The culture of Nainital is colourful and varied. The cultural heritage of Nainital is stirred by the traditions of its indigenous groups, the Kumaoni and Garhwali, and remnants of colonial follies by the British. The beautiful mountain ranges and tranquil lakes of Nainital act as a muse to poets, artists, and writers, safeguarding and promoting its cultural heritage.
Let’s know in detail about the culture of Nainital:-
Normal Day in Nainital
Waking up to fresh air and sunshine marks a regular day in Nainital. The Mall Road is a place where people can walk a mile to take in the aroma of tasty food and peruse the several shops in the vicinity that sell local products. In the evening, most of them prefer to take a boat ride on the serene Naini Lake enjoying the reflection of the hills on its reflecting waves. People, looking for some adventure, may decide to hike along one of the beautiful trails that meander across the region’s hills. Some might want to spend some time in the legendary Naina Devi Temple, overlooking the northern side of the water, to get blessings and understand the calmness of the spirit.
As the evening settles in, Nainital becomes a plethora of unforeseen opportunities to savour the local food at the quaint little eateries and restaurants spread across this town. Whether it is a hot plate of piping hot momos at Tibetan Market or a hearty traditional Kumaoni meal, there is something to tickle the taste buds of every traveller. Evenings are mostly spent in browsing through shops, buying handicrafts, and enjoying the street shows in Mall Road. Lastly, as the darkness falls, visitors retire to homely residences, amid hills, probably gulping a hot beverage of cocoa or chai while indulging in memories of the day’s exploits, anxious to find tomorrow in Nainital.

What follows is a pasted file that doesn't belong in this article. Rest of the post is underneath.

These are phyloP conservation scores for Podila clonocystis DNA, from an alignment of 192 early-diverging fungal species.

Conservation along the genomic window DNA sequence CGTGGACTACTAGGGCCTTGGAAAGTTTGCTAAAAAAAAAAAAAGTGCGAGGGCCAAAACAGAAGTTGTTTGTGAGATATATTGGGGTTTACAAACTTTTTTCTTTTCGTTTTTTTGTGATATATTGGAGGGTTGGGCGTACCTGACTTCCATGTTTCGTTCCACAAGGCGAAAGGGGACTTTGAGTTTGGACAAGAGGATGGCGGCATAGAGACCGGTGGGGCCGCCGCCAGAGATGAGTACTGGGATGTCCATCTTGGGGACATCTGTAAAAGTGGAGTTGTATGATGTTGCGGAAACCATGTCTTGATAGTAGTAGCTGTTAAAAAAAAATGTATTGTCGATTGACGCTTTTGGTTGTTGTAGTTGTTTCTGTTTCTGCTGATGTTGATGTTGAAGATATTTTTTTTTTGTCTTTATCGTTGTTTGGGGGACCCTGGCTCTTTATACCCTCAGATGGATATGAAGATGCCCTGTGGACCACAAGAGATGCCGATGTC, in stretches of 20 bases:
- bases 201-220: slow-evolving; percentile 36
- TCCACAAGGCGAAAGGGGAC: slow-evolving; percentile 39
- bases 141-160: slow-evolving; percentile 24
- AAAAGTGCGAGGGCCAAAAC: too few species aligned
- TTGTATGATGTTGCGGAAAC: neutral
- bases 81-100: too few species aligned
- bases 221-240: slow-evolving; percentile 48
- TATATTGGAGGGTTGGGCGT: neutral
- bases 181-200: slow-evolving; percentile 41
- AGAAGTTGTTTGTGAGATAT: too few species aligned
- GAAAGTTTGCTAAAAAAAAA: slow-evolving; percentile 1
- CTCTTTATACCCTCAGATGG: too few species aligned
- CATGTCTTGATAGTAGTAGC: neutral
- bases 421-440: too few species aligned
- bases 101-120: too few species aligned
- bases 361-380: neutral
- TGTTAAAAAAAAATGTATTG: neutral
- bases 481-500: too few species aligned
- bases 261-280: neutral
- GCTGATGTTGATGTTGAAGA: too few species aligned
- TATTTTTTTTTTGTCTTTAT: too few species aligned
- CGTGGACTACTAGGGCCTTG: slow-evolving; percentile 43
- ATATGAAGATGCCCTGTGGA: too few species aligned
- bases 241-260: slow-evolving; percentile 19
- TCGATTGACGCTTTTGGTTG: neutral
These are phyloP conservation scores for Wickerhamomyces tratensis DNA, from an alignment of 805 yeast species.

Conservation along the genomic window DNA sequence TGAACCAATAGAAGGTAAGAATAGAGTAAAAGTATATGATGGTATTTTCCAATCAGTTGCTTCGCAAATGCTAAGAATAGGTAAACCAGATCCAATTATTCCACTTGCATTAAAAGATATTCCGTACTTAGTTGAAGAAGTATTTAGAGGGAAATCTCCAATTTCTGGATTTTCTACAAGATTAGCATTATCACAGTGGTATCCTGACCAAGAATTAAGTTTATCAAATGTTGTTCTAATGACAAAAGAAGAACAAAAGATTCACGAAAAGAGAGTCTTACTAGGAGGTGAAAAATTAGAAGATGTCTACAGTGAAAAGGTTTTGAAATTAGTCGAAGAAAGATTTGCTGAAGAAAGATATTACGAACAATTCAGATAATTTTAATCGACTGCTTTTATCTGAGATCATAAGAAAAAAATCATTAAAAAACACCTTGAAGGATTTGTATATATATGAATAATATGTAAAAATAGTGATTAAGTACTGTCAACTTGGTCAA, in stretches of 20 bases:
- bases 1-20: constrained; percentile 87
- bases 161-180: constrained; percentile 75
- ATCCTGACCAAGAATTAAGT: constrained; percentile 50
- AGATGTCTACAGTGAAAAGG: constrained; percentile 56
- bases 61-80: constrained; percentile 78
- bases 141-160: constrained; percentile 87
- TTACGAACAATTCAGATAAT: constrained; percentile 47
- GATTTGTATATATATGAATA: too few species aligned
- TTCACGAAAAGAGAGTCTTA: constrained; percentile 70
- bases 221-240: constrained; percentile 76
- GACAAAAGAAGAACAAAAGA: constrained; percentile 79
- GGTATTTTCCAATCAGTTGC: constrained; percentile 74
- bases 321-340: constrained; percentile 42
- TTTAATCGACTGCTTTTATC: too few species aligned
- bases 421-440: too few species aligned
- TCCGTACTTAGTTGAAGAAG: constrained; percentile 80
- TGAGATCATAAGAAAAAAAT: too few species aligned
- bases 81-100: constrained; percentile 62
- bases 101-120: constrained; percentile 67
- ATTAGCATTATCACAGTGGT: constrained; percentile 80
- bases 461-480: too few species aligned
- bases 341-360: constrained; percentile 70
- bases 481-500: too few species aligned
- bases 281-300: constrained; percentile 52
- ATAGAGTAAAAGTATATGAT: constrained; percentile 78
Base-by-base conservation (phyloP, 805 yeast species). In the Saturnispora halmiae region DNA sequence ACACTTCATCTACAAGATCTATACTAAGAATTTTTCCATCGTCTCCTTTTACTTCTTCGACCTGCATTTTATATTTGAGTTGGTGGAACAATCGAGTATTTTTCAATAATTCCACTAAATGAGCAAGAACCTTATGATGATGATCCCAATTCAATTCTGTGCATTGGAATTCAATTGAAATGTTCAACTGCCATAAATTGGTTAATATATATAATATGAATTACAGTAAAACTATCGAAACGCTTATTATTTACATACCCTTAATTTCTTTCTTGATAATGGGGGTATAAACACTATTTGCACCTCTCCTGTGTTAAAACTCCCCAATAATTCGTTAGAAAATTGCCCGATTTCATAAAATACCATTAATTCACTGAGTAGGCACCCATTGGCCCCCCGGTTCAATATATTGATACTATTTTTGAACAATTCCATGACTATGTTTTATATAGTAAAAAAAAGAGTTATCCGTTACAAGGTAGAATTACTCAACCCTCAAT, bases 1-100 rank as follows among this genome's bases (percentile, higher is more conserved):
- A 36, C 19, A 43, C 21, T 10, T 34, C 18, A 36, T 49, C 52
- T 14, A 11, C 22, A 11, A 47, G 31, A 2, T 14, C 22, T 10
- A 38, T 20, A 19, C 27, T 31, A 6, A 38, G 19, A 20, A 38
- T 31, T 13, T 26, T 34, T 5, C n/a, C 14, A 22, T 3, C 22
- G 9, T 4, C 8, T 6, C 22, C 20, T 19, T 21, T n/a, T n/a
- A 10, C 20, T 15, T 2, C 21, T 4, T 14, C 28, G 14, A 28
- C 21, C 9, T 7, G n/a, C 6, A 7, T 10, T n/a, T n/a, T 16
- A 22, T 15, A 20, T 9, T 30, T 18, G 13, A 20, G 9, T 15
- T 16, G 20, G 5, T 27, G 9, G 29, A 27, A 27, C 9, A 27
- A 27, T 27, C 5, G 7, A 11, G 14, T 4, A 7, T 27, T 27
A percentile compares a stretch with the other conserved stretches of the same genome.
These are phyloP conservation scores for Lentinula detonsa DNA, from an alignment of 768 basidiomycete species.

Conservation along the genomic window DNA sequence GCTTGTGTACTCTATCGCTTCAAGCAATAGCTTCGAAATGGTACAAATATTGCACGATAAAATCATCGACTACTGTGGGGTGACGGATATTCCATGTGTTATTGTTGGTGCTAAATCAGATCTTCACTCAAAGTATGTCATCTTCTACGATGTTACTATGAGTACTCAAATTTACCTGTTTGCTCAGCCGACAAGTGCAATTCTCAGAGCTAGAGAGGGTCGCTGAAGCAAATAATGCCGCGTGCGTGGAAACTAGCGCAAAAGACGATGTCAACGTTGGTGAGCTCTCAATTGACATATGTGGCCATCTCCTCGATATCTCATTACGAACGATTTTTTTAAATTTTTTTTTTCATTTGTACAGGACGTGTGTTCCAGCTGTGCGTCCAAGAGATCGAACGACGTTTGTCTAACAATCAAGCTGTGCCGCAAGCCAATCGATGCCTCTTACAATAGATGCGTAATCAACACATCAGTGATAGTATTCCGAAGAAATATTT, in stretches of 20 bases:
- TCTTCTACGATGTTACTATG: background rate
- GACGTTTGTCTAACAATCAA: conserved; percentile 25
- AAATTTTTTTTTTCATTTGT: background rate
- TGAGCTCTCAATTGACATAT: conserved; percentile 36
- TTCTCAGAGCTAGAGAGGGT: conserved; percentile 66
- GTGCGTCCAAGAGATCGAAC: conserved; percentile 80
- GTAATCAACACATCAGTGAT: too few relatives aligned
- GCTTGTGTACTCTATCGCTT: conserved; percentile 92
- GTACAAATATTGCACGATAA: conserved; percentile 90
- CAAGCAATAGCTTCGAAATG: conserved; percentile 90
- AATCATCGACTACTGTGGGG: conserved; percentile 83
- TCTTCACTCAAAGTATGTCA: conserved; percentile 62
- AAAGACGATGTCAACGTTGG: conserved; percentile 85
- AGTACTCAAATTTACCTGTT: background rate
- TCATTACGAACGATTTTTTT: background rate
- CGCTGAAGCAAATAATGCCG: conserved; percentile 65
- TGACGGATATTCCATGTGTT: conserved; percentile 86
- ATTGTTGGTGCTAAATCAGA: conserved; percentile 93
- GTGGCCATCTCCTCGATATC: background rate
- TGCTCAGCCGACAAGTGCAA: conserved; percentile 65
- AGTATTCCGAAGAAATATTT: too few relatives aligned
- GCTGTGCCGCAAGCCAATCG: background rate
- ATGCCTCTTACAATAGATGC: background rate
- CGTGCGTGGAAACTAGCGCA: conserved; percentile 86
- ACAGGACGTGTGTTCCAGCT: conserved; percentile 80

People of Nainital
The people of Nainital are cordial and hospitable which presents the image of a friendly hill station. They have a strong attachment to their cultural identity and celebrate traditional festivals with passion. Many local people can be categorized as artisans who are known for their workmanship when making handicrafts and textiles. The people of Nainital are known as Kumaoni. They have occupied this place for centuries and dwell in the hills surrounded by little hut-shaped houses full of stones or red bricks with tin roofs.
Religious beliefs of Nainital
They are extremely pious and quite superstitious like the Black Kajal that they apply on their forehead to escape any evil and spirit. The Gods in Nainital include Lord Bholenath, Naina Devi, Gangnath, Nanda Devi, Kail Bisht, Sunanda Devi, Golu, Haru, Sam and Adi. They also practice ‘Jaagar’ – a form of calling on their gods and deities which is performed only on Tuesdays, Thursdays, and Saturdays.
Language of Nainital
The main language spoken in Nainital is Hindi. On the other hand, the language structure of the region is also dominated by the presence of the Kumaoni language, which is native to the Kumaon region in Uttarakhand. As one of the regional languages used in the Indian state of Uttarakhand, Kumaoni is culturally significant alongside Garhwali, another vernacular tongue, found in family and community gatherings. Apart from the development of the Hindi language, English is also broadly known, especially in popular with tourists, and amongst the educated class.